Do Millennials Want to Call Your City ‘Home’?

Millions of millennials will soon be putting down roots. Cities and suburbs that are less attractive to them have a limited window to turn things around.
by | November 2012

William Fulton

William is a Governing columnist, director of the Kinder Institute for Urban Research at Rice University and former mayor of Ventura, Calif.

I knew the “brain drain” problem had reached a crisis point when they started talking about it in Boston.

You know the story: Kids move to where they want to live and then look for a job, not the other way around. They’re drawn to a small number of hip metro areas (D.C., San Francisco, Seattle) and smaller cities (Boulder, Colo.; Missoula, Mont.; Palo Alto, Calif.) around the country and hip employers follow them. The result is an upward cycle of talent and jobs and business growth in the fashionable places, and a downward cycle everywhere else.

It’s not unusual to hear people complain about this problem in Middle America, or in second-tier cities without a big university, or in populous but aging suburban locations such as Long Island, N.Y. But it’s not a common thing to hear about in a place like Boston, which has the greatest concentration of universities in the country, lots of cool neighborhoods and a big chunk of the innovation economy.

The problem, Massachusetts economic development folks say, is that metro Boston is so expensive they can’t keep the kids, especially after those kids begin to have their own kids. Yes, they can live in tiny city apartments, or maybe in a pleasant older suburb like Newton -- if they can afford it. After that, they are living somewhere beyond Interstate 495 and the reach of most commuter rail lines. What Boston needs, the experts say, is more starter homes in interesting, transit-rich locations.

Don’t we all. If Boston can’t stop the brain drain, is there any hope for the rest of us? Yes, but it requires a concentrated effort to create compelling places to live and work -- and fast. Because of the demographics of young talent, the cities and suburbs on the downward cycle have a limited window to turn things around: ten years at most, and maybe no more than five.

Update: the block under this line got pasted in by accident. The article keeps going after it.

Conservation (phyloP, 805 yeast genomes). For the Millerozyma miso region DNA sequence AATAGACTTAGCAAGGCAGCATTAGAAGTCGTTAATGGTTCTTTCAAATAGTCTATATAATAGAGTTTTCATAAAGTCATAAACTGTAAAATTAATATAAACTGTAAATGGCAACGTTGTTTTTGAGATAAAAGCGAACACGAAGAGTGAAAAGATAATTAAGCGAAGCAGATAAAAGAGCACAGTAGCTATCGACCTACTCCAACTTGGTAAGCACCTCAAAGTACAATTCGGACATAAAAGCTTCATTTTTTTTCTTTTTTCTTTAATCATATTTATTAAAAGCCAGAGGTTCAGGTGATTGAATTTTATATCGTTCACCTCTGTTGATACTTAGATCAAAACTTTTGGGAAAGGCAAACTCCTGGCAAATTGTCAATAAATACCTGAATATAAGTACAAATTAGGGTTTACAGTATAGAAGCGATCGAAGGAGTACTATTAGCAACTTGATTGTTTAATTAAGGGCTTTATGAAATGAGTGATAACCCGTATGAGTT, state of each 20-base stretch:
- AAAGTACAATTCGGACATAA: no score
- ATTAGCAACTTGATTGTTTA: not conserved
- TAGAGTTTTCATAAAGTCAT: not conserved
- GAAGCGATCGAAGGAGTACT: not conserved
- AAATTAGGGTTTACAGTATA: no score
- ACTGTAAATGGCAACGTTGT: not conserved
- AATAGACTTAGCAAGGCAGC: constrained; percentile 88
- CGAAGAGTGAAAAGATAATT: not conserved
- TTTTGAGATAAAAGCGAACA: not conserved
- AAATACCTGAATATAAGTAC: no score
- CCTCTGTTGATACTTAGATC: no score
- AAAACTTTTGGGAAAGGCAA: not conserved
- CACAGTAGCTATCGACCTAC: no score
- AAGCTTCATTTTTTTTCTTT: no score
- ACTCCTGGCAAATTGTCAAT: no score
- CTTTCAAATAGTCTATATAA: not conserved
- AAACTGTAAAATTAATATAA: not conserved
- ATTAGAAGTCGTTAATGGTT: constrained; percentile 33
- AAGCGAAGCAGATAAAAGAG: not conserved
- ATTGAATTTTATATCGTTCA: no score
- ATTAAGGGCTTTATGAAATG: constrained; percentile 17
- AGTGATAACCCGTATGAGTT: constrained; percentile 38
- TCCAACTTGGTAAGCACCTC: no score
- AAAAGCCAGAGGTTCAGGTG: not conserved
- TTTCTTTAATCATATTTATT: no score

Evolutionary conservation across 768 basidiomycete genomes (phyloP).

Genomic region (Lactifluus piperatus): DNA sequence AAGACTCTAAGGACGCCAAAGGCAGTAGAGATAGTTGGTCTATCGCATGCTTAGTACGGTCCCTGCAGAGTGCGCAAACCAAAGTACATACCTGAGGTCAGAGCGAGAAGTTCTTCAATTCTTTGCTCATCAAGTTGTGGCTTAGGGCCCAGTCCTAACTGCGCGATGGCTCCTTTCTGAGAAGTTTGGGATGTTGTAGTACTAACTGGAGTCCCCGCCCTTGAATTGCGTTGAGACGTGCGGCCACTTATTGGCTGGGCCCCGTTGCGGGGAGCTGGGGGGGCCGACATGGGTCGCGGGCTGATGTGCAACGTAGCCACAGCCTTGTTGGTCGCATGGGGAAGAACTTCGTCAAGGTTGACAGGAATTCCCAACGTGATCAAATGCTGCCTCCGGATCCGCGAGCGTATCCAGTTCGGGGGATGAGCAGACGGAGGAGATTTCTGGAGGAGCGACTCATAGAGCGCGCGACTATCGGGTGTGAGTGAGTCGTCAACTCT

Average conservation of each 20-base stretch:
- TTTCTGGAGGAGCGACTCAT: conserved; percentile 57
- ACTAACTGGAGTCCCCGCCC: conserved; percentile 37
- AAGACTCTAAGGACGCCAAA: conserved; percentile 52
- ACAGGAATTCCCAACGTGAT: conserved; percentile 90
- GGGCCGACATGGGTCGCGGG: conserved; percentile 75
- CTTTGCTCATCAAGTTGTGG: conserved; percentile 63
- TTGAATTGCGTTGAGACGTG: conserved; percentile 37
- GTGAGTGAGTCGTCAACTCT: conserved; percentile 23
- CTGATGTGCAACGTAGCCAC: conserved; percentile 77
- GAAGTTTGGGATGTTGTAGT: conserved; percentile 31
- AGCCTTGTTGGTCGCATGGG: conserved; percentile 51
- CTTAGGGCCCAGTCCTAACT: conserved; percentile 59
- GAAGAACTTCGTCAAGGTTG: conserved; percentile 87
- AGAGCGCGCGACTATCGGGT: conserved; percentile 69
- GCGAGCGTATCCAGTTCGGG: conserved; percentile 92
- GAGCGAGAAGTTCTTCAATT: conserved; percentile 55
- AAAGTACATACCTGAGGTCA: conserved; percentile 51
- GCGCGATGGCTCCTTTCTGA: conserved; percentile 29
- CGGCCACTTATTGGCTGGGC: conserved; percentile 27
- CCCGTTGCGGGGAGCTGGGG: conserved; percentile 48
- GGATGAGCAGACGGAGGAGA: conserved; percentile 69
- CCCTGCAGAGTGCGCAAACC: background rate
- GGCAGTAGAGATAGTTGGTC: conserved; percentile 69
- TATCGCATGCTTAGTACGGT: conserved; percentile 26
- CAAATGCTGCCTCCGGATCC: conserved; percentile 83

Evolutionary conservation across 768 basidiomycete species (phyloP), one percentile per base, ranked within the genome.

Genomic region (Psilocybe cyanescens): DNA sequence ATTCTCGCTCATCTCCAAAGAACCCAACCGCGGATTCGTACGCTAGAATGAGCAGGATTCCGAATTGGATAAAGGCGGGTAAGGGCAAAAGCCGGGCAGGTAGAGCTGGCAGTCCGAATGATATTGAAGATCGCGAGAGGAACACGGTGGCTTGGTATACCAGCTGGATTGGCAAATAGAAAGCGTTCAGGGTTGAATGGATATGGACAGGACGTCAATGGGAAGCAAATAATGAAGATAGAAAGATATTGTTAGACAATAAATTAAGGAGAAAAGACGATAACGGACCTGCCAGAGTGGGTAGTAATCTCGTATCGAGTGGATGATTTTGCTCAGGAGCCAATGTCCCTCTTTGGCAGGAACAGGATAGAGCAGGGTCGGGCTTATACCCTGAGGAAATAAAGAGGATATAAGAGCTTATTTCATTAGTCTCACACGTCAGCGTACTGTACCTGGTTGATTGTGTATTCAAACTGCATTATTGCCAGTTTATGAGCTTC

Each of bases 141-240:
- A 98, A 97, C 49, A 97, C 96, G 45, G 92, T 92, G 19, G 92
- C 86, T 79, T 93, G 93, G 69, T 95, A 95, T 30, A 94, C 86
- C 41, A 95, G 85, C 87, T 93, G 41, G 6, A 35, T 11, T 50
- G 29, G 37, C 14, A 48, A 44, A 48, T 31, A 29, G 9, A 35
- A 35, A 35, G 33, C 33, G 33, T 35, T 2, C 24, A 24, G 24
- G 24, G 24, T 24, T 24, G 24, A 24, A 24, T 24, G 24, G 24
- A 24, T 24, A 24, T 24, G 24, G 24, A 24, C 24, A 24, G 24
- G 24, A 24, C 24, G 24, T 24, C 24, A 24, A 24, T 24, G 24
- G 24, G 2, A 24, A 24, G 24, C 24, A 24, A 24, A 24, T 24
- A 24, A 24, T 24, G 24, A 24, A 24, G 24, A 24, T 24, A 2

Here are the facts most people know: For the foreseeable future, the so-called millennials (currently ages 18-30) will drive both the housing market and the fast-growing innovation economy. It’s a huge cohort of about 70 million people. And as I mentioned above, they are gravitating toward a select group of metros and small cities.

But there are a couple of other facts that we don’t usually think about. Most people settle down by age 35, and usually don’t move from one metro area to another after that. And the demographic group behind the millennials is a lot smaller. Just like baby boomers, the preferences of the millennials will drive our society for two generations. They’re making location decisions based on their idea of quality of life. And they’re going to make all those decisions in the next few years -- by the time they’re 35.

So if you’re not one of the hip places today, you have only a few years -- the length of one real estate cycle and the time horizon for planning an infrastructure project -- to become hip enough to keep your kids and attract others.

This might seem like a daunting, if not insurmountable, challenge, but frankly I’m encouraged by what I see. Over the last six months I’ve been to many second-tier cities -- Omaha, Neb.; Oklahoma City; Richmond, Va.; Syracuse, Buffalo and Rochester, N.Y.; and Manchester, N.H., among them -- that would not to be good candidates for a hip urban core. Yet they’re all developing one.

Nebraska’s conservative Republican governor, Dave Heineman, took the opportunity of hosting a National Governors Association event in Omaha to show off downtown lofts and restaurants. In Oklahoma City, Republican Mayor Mick Cornett, who lives a block from City Hall, has championed urban reinvestment -- one of his latest projects is a streetcar line. In Manchester, the old mills bordering downtown are being refurbished. In Syracuse, where the urban core is adjacent to a prominent research university, several hundred housing units have been created in historic buildings, attracting many new downtown residents, including my onetime roommate, who moved back downtown after 20 years of living in a ritzy, cutesy suburb.

The lesson for me is that even though the window is short, there’s still time for second-tier cities and older suburbs to create the compelling places that will be required to succeed in the 21st-century economy. Most people -- even millennials -- want to live near their families and near where they grew up, meaning that if you can create interesting places, they’re likelier to stay. And you don’t need the endless hip urban fabric of New York or D.C. to compete. You just need a few great neighborhoods for people to live and work in. For most cities, that’s an achievable goal.

In his recent book, The New Geography of Jobs, economist Enrico Moretti of the University of California, Berkeley, noted that the current pattern of winners and losers is good for the national economy even if it’s bad for most cities, because the innovation economy thrives on agglomeration. That’s probably true, at least in the short run. But in the long run, it’s surely better to have more compelling places -- large and small -- that can attract their share of young talent and economic buzz. America’s prosperity will be more enduring as a result.


More from Economic Engines